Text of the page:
The problem for sufferers of occupational overuse syndrome is that from both a medical and legal perspective, it is difficult to differentiate between psychological and physiological pain. Pain is a subjective issue. At one end of occupational overuse syndrome, there will be clear evidence of a sprain or strain involved with carpal tunnel syndrome. At the other end, there will be no or inconclusive evidence of physical pain for fibromyalgia or non-specific arm pain (‘NSAP’) where no actual physical injury can be identified. There must be a causal connection between a specified event or specified events that caused a physical
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Health and Safety obligations for clubs, societies and charitable trusts

The law governing health and safety obligations in New Zealand was recently updated with the introduction of the Health and Safety at Work Act 2015 (‘the Act’). This Act imposes legal obligations on people conducting any business activity in New Zealand. All New Zealand businesses should be updating their practices and procedures to comply with the Act’s requirements. But how does the Act affect voluntary organisations, like sports clubs, community charities and arts societies? What obligations do the officers, committee members and managers of these voluntary organisations have to manage health and safety? Can the officers of voluntary organisations face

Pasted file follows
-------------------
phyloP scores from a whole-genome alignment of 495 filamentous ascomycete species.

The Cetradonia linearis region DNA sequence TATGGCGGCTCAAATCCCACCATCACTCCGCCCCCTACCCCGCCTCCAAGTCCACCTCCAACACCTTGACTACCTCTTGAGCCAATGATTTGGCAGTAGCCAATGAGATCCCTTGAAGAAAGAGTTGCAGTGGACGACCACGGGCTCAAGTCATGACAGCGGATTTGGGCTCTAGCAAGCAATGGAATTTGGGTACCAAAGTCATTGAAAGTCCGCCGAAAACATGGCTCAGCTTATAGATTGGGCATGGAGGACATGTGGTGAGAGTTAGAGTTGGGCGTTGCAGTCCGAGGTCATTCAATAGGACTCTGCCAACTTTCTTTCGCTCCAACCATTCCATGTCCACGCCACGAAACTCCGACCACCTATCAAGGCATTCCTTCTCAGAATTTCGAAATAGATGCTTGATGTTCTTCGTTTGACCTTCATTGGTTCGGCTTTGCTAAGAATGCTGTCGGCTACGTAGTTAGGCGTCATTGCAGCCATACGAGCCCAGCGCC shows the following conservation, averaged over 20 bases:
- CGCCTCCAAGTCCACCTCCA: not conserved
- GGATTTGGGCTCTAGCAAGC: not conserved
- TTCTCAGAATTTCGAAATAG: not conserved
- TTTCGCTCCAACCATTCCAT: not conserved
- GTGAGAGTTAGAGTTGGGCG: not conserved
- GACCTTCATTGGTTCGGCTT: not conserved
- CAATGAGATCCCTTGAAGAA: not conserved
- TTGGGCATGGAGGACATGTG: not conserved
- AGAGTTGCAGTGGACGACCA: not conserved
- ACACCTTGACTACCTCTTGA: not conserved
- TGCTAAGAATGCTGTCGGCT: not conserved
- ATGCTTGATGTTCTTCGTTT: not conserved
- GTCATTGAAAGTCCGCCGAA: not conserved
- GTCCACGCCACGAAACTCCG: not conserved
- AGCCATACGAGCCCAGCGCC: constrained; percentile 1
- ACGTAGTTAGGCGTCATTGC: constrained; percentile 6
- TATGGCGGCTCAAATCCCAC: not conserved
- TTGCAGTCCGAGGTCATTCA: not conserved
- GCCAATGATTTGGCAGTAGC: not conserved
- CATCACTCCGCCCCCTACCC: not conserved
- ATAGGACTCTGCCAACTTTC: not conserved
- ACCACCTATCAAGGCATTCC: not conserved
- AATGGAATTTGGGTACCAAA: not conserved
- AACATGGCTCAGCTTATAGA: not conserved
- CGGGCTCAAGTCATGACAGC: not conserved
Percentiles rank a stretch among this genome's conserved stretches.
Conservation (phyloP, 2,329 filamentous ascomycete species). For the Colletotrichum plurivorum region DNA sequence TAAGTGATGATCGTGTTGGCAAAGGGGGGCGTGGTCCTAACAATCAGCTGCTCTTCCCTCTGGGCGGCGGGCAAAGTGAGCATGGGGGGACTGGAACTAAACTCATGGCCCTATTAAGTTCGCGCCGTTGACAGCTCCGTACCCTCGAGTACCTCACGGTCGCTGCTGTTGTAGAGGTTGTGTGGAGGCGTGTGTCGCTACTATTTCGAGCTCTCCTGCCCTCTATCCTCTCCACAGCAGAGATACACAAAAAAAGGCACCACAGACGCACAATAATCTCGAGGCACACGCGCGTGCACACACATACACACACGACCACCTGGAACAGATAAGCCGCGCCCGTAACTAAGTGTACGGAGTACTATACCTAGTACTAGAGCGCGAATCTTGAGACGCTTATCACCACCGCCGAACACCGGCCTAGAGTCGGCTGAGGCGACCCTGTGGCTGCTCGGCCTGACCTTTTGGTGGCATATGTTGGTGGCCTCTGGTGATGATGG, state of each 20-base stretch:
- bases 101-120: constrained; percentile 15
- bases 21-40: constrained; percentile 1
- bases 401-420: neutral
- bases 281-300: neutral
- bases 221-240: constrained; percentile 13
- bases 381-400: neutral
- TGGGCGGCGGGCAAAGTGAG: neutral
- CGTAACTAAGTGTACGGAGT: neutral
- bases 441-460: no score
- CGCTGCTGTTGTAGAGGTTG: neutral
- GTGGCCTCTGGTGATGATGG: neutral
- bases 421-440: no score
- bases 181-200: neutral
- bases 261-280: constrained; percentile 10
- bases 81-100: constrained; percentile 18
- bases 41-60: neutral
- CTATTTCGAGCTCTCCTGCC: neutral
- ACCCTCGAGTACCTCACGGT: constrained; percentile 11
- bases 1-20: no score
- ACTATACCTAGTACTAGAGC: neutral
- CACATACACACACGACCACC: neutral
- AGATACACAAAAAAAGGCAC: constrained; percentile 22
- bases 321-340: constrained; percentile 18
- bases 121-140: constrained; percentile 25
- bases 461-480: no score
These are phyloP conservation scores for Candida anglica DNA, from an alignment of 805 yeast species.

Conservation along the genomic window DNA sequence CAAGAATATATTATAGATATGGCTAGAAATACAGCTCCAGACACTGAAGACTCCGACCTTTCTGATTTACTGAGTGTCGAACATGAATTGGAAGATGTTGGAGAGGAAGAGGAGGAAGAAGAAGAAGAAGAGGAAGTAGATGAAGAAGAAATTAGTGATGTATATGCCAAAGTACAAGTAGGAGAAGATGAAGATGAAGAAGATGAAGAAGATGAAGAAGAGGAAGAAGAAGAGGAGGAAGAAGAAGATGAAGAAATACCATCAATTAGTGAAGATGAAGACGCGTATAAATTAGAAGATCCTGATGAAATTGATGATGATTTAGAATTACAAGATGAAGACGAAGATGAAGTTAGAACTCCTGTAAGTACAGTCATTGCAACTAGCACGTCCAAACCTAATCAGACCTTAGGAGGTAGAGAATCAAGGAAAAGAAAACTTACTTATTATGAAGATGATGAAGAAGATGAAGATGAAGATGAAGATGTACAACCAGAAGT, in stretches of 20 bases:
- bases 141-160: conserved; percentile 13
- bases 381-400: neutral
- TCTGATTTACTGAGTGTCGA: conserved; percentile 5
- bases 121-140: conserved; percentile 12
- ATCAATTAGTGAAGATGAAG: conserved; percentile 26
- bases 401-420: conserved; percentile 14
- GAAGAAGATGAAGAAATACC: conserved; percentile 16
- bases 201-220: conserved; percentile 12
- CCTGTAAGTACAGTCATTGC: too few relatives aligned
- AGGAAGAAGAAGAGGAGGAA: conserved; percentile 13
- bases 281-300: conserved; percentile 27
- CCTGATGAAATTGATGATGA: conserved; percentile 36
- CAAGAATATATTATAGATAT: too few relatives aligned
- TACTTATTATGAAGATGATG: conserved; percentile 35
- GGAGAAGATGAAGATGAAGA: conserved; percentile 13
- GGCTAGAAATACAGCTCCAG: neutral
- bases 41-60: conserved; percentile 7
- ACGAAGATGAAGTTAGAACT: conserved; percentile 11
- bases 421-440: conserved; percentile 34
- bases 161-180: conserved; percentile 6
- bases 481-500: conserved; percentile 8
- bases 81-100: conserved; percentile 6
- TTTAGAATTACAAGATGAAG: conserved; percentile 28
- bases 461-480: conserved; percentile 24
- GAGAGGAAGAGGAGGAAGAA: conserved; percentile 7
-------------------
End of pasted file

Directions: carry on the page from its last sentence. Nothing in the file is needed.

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Heads-up for drone users

As drones become a much more familiar sight buzzing over public events, commercial premises or around homes and parks, it’s wise to remember that these are not just toys but are legally considered to be a type of aircraft – albeit unmanned – having to abide by rules and regulations as set out by the Civil Aviation Authority (CAA). These rules were recently updated to keep pace with the changing technology and there are hefty consequences if you break them, including fines of up to $5,000 for an individual and $30,000 for a body corporate. The term ‘unmanned aircraft’ can
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Who pays when your residential tenant damages your property?